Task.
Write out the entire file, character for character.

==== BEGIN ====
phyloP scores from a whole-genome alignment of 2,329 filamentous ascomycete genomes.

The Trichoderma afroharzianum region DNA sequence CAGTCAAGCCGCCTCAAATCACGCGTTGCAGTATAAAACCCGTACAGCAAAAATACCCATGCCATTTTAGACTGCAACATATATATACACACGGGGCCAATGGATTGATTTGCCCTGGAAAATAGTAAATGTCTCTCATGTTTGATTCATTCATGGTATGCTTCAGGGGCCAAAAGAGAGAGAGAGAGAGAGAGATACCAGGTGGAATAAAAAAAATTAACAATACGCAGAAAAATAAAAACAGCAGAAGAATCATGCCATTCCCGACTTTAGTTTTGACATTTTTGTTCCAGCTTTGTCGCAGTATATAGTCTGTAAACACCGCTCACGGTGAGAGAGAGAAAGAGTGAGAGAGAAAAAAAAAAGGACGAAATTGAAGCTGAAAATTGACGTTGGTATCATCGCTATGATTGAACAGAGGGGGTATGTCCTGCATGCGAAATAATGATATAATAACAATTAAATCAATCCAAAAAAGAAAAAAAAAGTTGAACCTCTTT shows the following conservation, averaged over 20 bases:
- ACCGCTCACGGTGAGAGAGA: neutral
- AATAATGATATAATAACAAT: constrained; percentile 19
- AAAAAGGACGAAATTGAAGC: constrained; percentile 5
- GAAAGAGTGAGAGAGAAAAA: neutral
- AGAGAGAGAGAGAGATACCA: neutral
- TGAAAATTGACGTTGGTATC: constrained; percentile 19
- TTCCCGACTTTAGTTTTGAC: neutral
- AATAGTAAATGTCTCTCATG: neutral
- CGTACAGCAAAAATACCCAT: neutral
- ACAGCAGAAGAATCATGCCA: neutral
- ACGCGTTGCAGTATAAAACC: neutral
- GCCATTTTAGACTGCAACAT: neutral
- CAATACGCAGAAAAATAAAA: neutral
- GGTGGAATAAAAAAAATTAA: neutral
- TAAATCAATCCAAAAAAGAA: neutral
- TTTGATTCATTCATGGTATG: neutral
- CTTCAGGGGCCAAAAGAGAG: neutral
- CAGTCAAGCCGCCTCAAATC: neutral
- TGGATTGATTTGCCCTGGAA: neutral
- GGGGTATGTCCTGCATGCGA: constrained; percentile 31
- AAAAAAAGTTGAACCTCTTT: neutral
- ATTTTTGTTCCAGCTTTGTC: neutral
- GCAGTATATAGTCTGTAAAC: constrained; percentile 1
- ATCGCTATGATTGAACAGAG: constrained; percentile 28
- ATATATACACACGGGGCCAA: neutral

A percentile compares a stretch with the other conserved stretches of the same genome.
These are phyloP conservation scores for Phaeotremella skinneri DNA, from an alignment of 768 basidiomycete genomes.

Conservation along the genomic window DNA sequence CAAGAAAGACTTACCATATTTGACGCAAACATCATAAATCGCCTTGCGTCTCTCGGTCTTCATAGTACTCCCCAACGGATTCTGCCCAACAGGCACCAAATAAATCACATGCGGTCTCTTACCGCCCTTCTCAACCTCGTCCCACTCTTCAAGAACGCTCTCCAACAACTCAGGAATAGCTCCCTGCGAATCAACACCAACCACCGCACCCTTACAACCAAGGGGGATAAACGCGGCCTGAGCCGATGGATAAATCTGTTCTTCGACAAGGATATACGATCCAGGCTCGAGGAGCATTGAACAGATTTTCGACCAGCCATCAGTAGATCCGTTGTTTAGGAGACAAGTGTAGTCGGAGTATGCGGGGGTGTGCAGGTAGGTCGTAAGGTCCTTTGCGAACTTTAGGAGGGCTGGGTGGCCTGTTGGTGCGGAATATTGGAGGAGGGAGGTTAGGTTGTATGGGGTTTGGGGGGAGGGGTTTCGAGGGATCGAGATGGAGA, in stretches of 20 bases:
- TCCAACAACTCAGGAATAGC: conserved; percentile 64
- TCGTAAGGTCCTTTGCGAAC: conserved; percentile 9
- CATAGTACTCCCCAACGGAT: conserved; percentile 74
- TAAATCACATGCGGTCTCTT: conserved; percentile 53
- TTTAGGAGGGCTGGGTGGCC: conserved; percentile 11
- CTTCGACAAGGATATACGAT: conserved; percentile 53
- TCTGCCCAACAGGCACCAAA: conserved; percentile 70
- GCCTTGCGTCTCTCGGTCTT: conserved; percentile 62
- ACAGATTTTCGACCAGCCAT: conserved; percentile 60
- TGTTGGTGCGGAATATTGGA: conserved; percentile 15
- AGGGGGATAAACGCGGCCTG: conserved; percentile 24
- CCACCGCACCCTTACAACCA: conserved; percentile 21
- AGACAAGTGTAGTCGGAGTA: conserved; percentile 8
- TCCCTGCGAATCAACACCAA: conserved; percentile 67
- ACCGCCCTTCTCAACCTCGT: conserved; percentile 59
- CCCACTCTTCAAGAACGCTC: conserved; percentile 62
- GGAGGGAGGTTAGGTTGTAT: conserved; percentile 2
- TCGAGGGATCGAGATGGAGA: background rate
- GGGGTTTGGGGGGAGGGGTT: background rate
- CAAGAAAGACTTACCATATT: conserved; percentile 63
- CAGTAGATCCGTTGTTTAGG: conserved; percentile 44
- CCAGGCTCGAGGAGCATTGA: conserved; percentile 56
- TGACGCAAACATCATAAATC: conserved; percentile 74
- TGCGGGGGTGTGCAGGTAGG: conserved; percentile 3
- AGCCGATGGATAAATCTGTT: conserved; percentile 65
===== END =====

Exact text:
phyloP scores from a whole-genome alignment of 2,329 filamentous ascomycete genomes.

The Trichoderma afroharzianum region DNA sequence CAGTCAAGCCGCCTCAAATCACGCGTTGCAGTATAAAACCCGTACAGCAAAAATACCCATGCCATTTTAGACTGCAACATATATATACACACGGGGCCAATGGATTGATTTGCCCTGGAAAATAGTAAATGTCTCTCATGTTTGATTCATTCATGGTATGCTTCAGGGGCCAAAAGAGAGAGAGAGAGAGAGAGATACCAGGTGGAATAAAAAAAATTAACAATACGCAGAAAAATAAAAACAGCAGAAGAATCATGCCATTCCCGACTTTAGTTTTGACATTTTTGTTCCAGCTTTGTCGCAGTATATAGTCTGTAAACACCGCTCACGGTGAGAGAGAGAAAGAGTGAGAGAGAAAAAAAAAAGGACGAAATTGAAGCTGAAAATTGACGTTGGTATCATCGCTATGATTGAACAGAGGGGGTATGTCCTGCATGCGAAATAATGATATAATAACAATTAAATCAATCCAAAAAAGAAAAAAAAAGTTGAACCTCTTT shows the following conservation, averaged over 20 bases:
- ACCGCTCACGGTGAGAGAGA: neutral
- AATAATGATATAATAACAAT: constrained; percentile 19
- AAAAAGGACGAAATTGAAGC: constrained; percentile 5
- GAAAGAGTGAGAGAGAAAAA: neutral
- AGAGAGAGAGAGAGATACCA: neutral
- TGAAAATTGACGTTGGTATC: constrained; percentile 19
- TTCCCGACTTTAGTTTTGAC: neutral
- AATAGTAAATGTCTCTCATG: neutral
- CGTACAGCAAAAATACCCAT: neutral
- ACAGCAGAAGAATCATGCCA: neutral
- ACGCGTTGCAGTATAAAACC: neutral
- GCCATTTTAGACTGCAACAT: neutral
- CAATACGCAGAAAAATAAAA: neutral
- GGTGGAATAAAAAAAATTAA: neutral
- TAAATCAATCCAAAAAAGAA: neutral
- TTTGATTCATTCATGGTATG: neutral
- CTTCAGGGGCCAAAAGAGAG: neutral
- CAGTCAAGCCGCCTCAAATC: neutral
- TGGATTGATTTGCCCTGGAA: neutral
- GGGGTATGTCCTGCATGCGA: constrained; percentile 31
- AAAAAAAGTTGAACCTCTTT: neutral
- ATTTTTGTTCCAGCTTTGTC: neutral
- GCAGTATATAGTCTGTAAAC: constrained; percentile 1
- ATCGCTATGATTGAACAGAG: constrained; percentile 28
- ATATATACACACGGGGCCAA: neutral

A percentile compares a stretch with the other conserved stretches of the same genome.
These are phyloP conservation scores for Phaeotremella skinneri DNA, from an alignment of 768 basidiomycete genomes.

Conservation along the genomic window DNA sequence CAAGAAAGACTTACCATATTTGACGCAAACATCATAAATCGCCTTGCGTCTCTCGGTCTTCATAGTACTCCCCAACGGATTCTGCCCAACAGGCACCAAATAAATCACATGCGGTCTCTTACCGCCCTTCTCAACCTCGTCCCACTCTTCAAGAACGCTCTCCAACAACTCAGGAATAGCTCCCTGCGAATCAACACCAACCACCGCACCCTTACAACCAAGGGGGATAAACGCGGCCTGAGCCGATGGATAAATCTGTTCTTCGACAAGGATATACGATCCAGGCTCGAGGAGCATTGAACAGATTTTCGACCAGCCATCAGTAGATCCGTTGTTTAGGAGACAAGTGTAGTCGGAGTATGCGGGGGTGTGCAGGTAGGTCGTAAGGTCCTTTGCGAACTTTAGGAGGGCTGGGTGGCCTGTTGGTGCGGAATATTGGAGGAGGGAGGTTAGGTTGTATGGGGTTTGGGGGGAGGGGTTTCGAGGGATCGAGATGGAGA, in stretches of 20 bases:
- TCCAACAACTCAGGAATAGC: conserved; percentile 64
- TCGTAAGGTCCTTTGCGAAC: conserved; percentile 9
- CATAGTACTCCCCAACGGAT: conserved; percentile 74
- TAAATCACATGCGGTCTCTT: conserved; percentile 53
- TTTAGGAGGGCTGGGTGGCC: conserved; percentile 11
- CTTCGACAAGGATATACGAT: conserved; percentile 53
- TCTGCCCAACAGGCACCAAA: conserved; percentile 70
- GCCTTGCGTCTCTCGGTCTT: conserved; percentile 62
- ACAGATTTTCGACCAGCCAT: conserved; percentile 60
- TGTTGGTGCGGAATATTGGA: conserved; percentile 15
- AGGGGGATAAACGCGGCCTG: conserved; percentile 24
- CCACCGCACCCTTACAACCA: conserved; percentile 21
- AGACAAGTGTAGTCGGAGTA: conserved; percentile 8
- TCCCTGCGAATCAACACCAA: conserved; percentile 67
- ACCGCCCTTCTCAACCTCGT: conserved; percentile 59
- CCCACTCTTCAAGAACGCTC: conserved; percentile 62
- GGAGGGAGGTTAGGTTGTAT: conserved; percentile 2
- TCGAGGGATCGAGATGGAGA: background rate
- GGGGTTTGGGGGGAGGGGTT: background rate
- CAAGAAAGACTTACCATATT: conserved; percentile 63
- CAGTAGATCCGTTGTTTAGG: conserved; percentile 44
- CCAGGCTCGAGGAGCATTGA: conserved; percentile 56
- TGACGCAAACATCATAAATC: conserved; percentile 74
- TGCGGGGGTGTGCAGGTAGG: conserved; percentile 3
- AGCCGATGGATAAATCTGTT: conserved; percentile 65